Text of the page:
Kamau Bell: We need to hear speakers like Richard Spencer because sunlight is the best disinfectant
We also need to hear immigration stories because they show us the best of America, he writes
Editor’s Note: W. Kamau Bell is a sociopolitical comedian and the author of the new book, “The Awkward Thoughts of W. Kamau Bell: Tales of a 6’4”, African-American, Heterosexual, Cisgender, Left-Leaning, Asthmatic, Black and Proud Blerd, Mama’s Boy, Dad, and Stand-Up Comedian” (Dutton). Tune in Sunday, April 30 at 10 p.m. Eastern to watch the premiere of the second season of CNN’s “United Shades of America with W. Kamau Bell.” The views expressed in this commentary are solely his.
“Why are you giving Richard Spencer a platform?”
That is the No. 1 question people have been asking, writing, and tweeting at me since the commercials began airing for season two of “United Shades of America.”
In case you missed it, in the first episode I interview Spencer, a white supremacist who believes, among other things, that America is a country for white people only and that white people define America’s culture (which means that Spencer is neither a fan of history books nor the TV show Grey’s Anatomy). And he also believes that a woman’s place is in the home. How he didn’t end up with a cabinet position in President Trump’s White House, I’ll never know.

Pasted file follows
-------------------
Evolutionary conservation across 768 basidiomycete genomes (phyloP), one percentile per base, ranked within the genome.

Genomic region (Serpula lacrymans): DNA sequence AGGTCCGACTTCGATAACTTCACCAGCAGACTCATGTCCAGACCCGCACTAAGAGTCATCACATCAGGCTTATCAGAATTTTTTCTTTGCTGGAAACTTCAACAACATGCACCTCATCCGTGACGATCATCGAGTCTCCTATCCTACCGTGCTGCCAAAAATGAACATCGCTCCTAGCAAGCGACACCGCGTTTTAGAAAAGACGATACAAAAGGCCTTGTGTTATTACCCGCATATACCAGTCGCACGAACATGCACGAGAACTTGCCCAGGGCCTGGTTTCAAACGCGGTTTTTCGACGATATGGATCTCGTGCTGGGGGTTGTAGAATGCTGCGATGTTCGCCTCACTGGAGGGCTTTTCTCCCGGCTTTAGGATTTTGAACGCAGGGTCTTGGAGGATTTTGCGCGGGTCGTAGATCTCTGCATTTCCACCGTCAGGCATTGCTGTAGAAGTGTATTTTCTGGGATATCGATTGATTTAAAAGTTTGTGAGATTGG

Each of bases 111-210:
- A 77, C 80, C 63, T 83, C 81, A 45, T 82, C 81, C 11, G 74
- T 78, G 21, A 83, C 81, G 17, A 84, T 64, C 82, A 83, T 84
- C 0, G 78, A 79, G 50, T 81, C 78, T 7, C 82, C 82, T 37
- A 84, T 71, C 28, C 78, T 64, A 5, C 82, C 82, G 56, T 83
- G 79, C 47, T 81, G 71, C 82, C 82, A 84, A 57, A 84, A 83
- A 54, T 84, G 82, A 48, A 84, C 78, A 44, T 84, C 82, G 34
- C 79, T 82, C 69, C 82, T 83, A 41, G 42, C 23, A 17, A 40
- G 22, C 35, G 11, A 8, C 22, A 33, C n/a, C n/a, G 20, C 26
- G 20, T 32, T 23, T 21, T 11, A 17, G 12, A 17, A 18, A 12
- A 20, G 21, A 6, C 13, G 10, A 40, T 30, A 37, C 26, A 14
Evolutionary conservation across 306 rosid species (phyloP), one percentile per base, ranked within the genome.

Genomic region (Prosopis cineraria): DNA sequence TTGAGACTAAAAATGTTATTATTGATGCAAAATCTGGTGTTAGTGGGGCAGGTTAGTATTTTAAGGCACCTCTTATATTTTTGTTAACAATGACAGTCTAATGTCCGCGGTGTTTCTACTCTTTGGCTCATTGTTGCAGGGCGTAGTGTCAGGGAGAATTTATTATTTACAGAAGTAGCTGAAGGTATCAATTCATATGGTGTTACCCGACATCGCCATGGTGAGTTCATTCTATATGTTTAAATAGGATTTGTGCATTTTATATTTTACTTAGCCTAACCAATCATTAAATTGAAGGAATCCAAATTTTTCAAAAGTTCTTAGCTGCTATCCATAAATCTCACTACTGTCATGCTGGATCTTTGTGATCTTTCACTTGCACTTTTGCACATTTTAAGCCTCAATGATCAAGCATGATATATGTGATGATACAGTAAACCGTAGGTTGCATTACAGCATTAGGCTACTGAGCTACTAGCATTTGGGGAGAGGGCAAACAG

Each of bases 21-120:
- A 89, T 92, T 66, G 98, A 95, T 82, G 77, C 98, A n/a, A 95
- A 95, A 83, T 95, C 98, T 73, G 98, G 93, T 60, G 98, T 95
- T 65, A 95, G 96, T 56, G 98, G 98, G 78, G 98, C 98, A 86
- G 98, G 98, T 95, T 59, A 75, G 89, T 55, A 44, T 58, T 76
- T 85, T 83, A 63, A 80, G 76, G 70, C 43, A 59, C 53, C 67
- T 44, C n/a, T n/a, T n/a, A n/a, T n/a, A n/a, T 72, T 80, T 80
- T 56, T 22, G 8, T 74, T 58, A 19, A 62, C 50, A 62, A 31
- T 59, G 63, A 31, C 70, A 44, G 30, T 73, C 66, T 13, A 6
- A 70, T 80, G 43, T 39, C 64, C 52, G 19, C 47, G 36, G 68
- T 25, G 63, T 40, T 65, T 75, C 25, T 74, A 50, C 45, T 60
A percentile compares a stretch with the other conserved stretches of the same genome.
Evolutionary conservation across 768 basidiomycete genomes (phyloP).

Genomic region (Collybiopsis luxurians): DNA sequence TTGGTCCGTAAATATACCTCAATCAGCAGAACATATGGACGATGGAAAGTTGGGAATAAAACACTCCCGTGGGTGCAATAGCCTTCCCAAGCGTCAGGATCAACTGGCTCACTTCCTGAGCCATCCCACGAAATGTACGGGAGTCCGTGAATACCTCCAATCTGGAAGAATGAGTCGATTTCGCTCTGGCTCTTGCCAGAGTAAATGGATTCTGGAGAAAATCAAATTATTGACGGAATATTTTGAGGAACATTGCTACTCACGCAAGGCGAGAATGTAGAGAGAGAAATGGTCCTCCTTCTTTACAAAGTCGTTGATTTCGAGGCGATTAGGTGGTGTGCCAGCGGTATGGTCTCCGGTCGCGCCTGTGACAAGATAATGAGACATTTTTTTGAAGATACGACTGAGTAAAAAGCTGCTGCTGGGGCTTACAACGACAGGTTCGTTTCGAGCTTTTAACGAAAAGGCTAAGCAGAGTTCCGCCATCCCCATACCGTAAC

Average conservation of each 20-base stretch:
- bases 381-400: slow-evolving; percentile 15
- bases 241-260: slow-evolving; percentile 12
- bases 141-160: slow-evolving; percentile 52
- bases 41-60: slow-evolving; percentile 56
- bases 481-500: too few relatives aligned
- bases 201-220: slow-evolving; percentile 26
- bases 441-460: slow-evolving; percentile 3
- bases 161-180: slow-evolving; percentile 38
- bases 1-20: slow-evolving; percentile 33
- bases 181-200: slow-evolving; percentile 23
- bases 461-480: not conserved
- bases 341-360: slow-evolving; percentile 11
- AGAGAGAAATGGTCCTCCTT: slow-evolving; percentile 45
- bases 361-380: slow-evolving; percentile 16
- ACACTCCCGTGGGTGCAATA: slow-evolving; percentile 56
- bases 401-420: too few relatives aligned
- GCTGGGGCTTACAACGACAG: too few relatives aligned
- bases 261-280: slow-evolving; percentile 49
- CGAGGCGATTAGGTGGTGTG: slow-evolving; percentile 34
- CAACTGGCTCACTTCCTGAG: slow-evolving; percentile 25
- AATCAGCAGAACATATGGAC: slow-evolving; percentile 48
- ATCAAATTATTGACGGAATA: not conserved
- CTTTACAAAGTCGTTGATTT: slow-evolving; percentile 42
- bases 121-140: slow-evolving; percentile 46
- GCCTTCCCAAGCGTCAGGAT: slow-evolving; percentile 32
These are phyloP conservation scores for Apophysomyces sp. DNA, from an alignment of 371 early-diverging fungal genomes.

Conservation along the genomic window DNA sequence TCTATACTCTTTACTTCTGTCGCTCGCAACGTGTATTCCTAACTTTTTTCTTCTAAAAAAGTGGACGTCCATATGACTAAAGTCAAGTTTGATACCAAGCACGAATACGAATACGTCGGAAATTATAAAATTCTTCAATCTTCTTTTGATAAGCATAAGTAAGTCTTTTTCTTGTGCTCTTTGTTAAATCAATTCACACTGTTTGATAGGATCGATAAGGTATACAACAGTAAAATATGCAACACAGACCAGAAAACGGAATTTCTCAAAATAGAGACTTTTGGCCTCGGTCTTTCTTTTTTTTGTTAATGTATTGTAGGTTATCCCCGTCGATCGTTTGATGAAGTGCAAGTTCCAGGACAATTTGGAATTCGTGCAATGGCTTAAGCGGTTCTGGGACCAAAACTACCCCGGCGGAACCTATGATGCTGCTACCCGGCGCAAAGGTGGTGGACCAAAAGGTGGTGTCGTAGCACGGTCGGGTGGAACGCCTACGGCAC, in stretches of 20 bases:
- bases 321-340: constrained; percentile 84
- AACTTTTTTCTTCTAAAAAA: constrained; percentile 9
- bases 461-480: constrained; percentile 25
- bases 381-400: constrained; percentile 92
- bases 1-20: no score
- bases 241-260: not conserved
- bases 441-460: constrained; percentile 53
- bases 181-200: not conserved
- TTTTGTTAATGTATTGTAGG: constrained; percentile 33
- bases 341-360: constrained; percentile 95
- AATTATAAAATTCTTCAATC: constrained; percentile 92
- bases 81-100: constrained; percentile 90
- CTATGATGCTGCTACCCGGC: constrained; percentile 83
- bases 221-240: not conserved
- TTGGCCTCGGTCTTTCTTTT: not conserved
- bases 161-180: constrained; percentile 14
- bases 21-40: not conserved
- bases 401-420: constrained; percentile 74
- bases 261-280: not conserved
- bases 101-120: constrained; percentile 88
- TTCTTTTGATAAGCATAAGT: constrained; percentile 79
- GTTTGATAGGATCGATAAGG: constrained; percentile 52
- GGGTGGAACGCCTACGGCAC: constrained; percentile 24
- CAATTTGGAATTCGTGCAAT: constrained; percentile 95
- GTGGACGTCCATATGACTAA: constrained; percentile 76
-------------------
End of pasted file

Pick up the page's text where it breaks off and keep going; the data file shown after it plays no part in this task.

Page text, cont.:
Spencer is also credited with inventing the term “alt-right.” The alt-right is the Tea Party’s younger, cooler, meaner brother. Like if the movie “Back to The Future” was just about Biff.
Understandably, many people don’t want that on their TV, hence the question: “Why are you giving Richard Spencer a platform?” Though many times, people don’t phrase their question as one they’d like an honest answer to. It comes across the way it does when a disappointed parent sees a broken vase and “asks” their child “WHAT THE HELL WERE YOU THINKING?”
I have to admit that, initially, I was surprised at the question. I thought I had answered it pretty thoroughly a year ago when “United Shades” had its series premiere with me visiting the Ku Klux Klan. I put Spencer on TV for the same reason that I put the KKK on TV. We all need to make sure that we fully understand our country.